Governor Baker Signs Second Major Piece of Legislation to Address Opioid Epidemic in Massachusetts
New law strengthens state’s education and prevention efforts, expands role of recovery coaches, and improves access to treatment.
BOSTON — Governor Charlie Baker was joined by members of the Administration, the Legislature and the health care community for the ceremonial signing of H4742, An Act for prevention and access to appropriate care and treatment of addiction today at the STEPRox Recovery Support Center in Boston. This bill is the Baker-Polito Administration’s second major legislative action to address the opioid crisis since taking office in 2015, and expands the Commonwealth’s prevention, intervention, treatment and recovery strategies.
“The opioid and heroin crisis has tragically claimed scores of lives and broken families across the Commonwealth, and this new bill will serve as our latest tool kit to address the public health crisis through increased access to treatment, education and prevention,” said Governor Charlie Baker. “While there is still much work to do, this bipartisan bill will support the fight against this horrible epidemic by holding providers more accountable for prescribing practices, taking stronger steps to intervene earlier in a person’s life, and expanding access to recovery coaches.”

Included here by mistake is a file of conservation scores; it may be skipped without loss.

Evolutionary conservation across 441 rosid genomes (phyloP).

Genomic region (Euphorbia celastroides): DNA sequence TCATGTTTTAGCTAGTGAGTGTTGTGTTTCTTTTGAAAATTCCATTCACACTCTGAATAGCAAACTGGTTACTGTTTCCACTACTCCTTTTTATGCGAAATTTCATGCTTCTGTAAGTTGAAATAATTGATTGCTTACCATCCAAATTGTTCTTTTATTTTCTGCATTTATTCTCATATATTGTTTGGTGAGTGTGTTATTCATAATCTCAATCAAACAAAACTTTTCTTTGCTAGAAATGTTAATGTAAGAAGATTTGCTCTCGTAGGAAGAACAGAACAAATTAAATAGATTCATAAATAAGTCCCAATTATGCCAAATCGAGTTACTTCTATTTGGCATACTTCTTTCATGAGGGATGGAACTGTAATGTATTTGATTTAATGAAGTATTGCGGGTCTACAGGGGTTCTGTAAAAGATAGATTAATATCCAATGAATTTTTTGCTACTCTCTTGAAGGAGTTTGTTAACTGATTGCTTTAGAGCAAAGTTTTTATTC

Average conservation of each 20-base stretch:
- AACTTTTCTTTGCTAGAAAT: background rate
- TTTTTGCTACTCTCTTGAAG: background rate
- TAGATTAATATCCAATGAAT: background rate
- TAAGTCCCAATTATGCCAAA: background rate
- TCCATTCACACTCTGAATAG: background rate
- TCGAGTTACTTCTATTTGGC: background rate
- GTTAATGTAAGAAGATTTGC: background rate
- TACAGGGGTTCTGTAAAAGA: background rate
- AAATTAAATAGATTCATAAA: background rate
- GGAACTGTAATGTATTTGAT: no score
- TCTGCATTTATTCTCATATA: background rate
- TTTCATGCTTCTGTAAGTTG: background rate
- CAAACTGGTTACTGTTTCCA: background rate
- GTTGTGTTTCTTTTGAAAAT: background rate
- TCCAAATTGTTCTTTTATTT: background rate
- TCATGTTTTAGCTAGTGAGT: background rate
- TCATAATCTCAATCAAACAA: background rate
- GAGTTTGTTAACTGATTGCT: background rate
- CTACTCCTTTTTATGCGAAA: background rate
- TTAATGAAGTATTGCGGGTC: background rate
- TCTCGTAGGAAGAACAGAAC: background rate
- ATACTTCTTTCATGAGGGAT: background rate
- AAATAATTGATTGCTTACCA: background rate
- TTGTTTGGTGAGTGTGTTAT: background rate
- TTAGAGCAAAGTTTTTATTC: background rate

“We have gained valuable insight from families, individuals with substance use disorders, providers, recovery coaches, and first responders into what it takes to effectively address the opioid crisis,” said Lieutenant Governor Karyn Polito. “That insight has helped us tailor our policies to better address the epidemic on the ground, so we are grateful to the Legislature and members of the treatment and recovery communities for standing alongside us today as we build on the Commonwealth’s existing framework to protect more families from being impacted by this horrible epidemic.”